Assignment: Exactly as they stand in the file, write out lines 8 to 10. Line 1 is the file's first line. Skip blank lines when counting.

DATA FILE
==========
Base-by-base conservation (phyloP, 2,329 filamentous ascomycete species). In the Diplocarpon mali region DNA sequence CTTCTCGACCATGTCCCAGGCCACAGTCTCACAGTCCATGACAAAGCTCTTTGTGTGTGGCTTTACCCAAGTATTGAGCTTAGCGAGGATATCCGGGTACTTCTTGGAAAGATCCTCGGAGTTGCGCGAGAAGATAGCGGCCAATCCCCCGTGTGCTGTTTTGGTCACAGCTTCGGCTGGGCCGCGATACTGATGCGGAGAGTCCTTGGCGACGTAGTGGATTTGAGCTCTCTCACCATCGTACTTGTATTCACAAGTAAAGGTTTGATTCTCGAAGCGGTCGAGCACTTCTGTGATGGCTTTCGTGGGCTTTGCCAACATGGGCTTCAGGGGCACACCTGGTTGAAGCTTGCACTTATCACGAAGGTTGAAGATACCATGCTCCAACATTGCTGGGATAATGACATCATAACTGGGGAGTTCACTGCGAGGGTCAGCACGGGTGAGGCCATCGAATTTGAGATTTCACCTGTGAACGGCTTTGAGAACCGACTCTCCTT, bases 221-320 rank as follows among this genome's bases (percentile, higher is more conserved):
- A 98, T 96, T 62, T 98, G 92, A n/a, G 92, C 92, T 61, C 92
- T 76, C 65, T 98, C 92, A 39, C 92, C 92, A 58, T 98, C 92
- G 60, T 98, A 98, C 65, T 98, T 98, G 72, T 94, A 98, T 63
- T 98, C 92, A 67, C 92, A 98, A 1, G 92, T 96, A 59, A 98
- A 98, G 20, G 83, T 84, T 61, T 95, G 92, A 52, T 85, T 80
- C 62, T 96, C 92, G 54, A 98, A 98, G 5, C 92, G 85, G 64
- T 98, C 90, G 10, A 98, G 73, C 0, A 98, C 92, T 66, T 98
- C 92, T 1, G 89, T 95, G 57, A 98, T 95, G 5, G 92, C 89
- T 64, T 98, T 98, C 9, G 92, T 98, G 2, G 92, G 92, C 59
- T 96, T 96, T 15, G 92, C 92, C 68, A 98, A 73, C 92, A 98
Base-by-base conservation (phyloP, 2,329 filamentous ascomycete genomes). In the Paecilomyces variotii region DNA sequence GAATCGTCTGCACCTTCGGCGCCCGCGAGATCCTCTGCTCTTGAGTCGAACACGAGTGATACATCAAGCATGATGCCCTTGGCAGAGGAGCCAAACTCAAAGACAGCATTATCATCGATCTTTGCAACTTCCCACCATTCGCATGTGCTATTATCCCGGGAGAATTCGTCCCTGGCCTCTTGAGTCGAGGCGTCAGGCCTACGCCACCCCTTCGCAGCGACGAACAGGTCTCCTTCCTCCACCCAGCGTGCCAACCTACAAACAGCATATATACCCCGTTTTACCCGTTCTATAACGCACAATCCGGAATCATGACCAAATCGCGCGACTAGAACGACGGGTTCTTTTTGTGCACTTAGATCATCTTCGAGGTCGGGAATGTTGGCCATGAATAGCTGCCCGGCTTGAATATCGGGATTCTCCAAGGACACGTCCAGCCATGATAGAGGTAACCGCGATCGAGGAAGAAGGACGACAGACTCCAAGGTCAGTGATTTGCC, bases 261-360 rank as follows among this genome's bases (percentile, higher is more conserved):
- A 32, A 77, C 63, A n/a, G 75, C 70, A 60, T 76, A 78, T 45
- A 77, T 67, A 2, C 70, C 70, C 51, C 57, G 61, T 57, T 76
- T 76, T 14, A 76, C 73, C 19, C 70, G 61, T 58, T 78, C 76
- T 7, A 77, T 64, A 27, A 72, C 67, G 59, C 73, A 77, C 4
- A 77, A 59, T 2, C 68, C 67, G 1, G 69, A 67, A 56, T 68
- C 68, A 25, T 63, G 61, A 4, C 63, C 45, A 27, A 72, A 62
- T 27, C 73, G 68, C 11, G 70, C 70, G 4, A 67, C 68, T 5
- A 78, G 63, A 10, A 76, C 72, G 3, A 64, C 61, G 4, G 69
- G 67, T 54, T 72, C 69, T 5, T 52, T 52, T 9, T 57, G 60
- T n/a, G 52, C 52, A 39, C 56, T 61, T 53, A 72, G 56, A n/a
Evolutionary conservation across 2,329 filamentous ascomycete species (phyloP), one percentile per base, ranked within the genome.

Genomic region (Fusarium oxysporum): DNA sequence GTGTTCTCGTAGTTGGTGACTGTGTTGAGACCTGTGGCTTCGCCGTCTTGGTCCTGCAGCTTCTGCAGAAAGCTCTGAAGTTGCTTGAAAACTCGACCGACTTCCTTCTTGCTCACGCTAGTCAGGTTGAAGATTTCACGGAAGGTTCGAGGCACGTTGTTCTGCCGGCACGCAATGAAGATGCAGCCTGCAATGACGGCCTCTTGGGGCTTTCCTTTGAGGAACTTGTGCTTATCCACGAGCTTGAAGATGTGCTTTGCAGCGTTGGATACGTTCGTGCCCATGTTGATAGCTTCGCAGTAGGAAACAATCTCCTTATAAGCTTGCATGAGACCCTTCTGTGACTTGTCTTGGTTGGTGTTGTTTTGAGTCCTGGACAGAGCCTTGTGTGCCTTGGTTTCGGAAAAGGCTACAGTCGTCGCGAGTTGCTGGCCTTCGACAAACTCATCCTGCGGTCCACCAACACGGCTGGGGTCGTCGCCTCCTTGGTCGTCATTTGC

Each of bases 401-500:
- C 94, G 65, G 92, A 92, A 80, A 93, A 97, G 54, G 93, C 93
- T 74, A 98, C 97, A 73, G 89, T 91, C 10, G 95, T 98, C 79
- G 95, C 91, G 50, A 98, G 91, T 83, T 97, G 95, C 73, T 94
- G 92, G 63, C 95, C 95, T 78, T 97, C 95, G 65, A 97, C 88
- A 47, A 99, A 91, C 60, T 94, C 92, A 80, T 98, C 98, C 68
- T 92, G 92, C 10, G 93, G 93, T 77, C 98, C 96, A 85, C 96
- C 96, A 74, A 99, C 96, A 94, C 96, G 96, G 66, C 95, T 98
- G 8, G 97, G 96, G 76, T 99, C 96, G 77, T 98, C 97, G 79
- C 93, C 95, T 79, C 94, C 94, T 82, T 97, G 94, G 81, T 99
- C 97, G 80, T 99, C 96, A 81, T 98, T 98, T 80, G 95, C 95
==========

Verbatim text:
- T 98, C 90, G 10, A 98, G 73, C 0, A 98, C 92, T 66, T 98
- C 92, T 1, G 89, T 95, G 57, A 98, T 95, G 5, G 92, C 89
- T 64, T 98, T 98, C 9, G 92, T 98, G 2, G 92, G 92, C 59